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the age of chivalry is gone. -That of sophisters, economists, and calculators, has succeeded; and the glory of Europe is extinguished forever.

NameEdmund Burke
Life1729 - 1797
CountryIreland
CategoryWisdom
Wikipedia>>
The French Revolution of 1789 is the watershed, not only in European history but in European thinking as well. It was an enormously brutal affair, with the mob falling into a beastially bloody behavior, whipped on by ideologically blinded men to kill whoever did not conform to their monotheistic power urge. The hopeful dreams of Condorcet died with him in the prison into which the mob had thrown him, their great defender. The guillotine was invented, symbolically motivated as a progress on man's road to full humanism. This is because it was a more effective way to chop off heads than the sword of the famous Sansons. Efficiency in murder becomes humanism! Edmund Burke, sitting on the other side of the Channel, became more and more horrified - as my generation has been by the Gulag and Auschwitz. He grabbed his pen and wrote his Reflections on the Revolution in France. It was published only a year after the first bloody explosion and became a huge success. Chivalry is now gone, says Burke, even before the beautiful head of Marie Antoinette was rolling in the mud. With that head and others, the optimistic dreams of the Enlightenment, as well as the golden rules by Hutcheson, Bentham and Kant, were also chopped off. What remained was vulgar sophisters, economists, and calculators. So it was. So it is. Burke had the right premonition. Chivalrous Christian knights, protecting widows and orphans, who had been transformed into grandious moral philosophers, were out. Petty-minded economists took over. Was that bad? Is it bad? We are again forced to look at the difference between intentions and consequences.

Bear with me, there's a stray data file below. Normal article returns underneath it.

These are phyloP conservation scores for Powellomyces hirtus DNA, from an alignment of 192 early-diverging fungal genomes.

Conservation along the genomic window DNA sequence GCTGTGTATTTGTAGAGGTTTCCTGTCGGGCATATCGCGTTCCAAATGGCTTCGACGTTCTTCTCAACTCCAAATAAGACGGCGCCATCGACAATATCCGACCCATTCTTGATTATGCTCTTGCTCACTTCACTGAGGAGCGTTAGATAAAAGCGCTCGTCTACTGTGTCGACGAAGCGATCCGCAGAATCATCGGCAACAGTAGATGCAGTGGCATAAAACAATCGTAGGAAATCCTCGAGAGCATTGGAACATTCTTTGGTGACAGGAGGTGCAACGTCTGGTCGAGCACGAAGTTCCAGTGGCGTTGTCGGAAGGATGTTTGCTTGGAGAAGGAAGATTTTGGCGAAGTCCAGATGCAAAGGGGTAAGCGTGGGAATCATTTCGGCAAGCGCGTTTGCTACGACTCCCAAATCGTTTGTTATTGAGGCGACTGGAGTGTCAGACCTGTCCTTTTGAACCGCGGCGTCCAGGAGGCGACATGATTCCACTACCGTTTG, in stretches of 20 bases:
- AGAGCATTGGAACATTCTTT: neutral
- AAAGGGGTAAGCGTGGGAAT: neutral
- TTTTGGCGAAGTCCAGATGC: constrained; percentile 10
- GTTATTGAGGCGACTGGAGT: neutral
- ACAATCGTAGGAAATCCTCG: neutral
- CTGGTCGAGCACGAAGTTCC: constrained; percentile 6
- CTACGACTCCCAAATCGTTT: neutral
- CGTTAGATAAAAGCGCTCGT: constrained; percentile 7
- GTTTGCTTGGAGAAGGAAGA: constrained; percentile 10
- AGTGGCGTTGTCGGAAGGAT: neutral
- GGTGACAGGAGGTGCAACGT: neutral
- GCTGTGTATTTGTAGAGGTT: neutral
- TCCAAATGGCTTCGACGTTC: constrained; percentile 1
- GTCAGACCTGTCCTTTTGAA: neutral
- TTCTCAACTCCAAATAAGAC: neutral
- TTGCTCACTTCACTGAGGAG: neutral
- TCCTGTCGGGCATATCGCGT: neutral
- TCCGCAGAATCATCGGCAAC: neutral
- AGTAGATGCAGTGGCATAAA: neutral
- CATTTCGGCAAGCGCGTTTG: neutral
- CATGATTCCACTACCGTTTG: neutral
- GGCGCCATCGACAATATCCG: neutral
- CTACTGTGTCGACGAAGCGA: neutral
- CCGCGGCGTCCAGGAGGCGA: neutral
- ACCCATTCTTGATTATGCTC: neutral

The laments of the Enlightenment were the same as those of Amos: the world is unjust, a revolution against it is justified and can only give good results! The revolution, for which the philosophers must surely bear some responsibility, came. Barbarous bloodbaths came, too. But good results did not. After only a few years, a new dictator, Napoleon, took power. His only way of calming the masses was to turn them against external enemies. He wanted to unify Europe under his own monotheistic rule. To that aim, he killed half a million of the best youth of France in his mad attempt to conquer Moscow. The intentions were good. The results, again, were horrible. In England, private egoism was permitted, almost celebrated, to overtake good intentions. Work hard, enrichez-vous, take care of your own well-being and take responsibility for your own family! By such thinking and acting, England became the first nation of the "industrial revolution" and the leading power in the world until the first world war in 1914. The wealth produced for egoistic reasons gave a demand for labor and natural resources that led money down to the poor in both England and the colonies. Sure, in no way did it do away with poverty. But, as Mandeville had shown, it at least gave work and food to the growing masses. The intentions of the "calculators" had in no way any "chivalrous" nature. It was plain egoism. But the results were good, creating wealth in England and the beginning of the "population explosion" in the rest of the world. Now, what do your prefer: good altruistic intentions and bad results, or bad egoistic intentions and good results?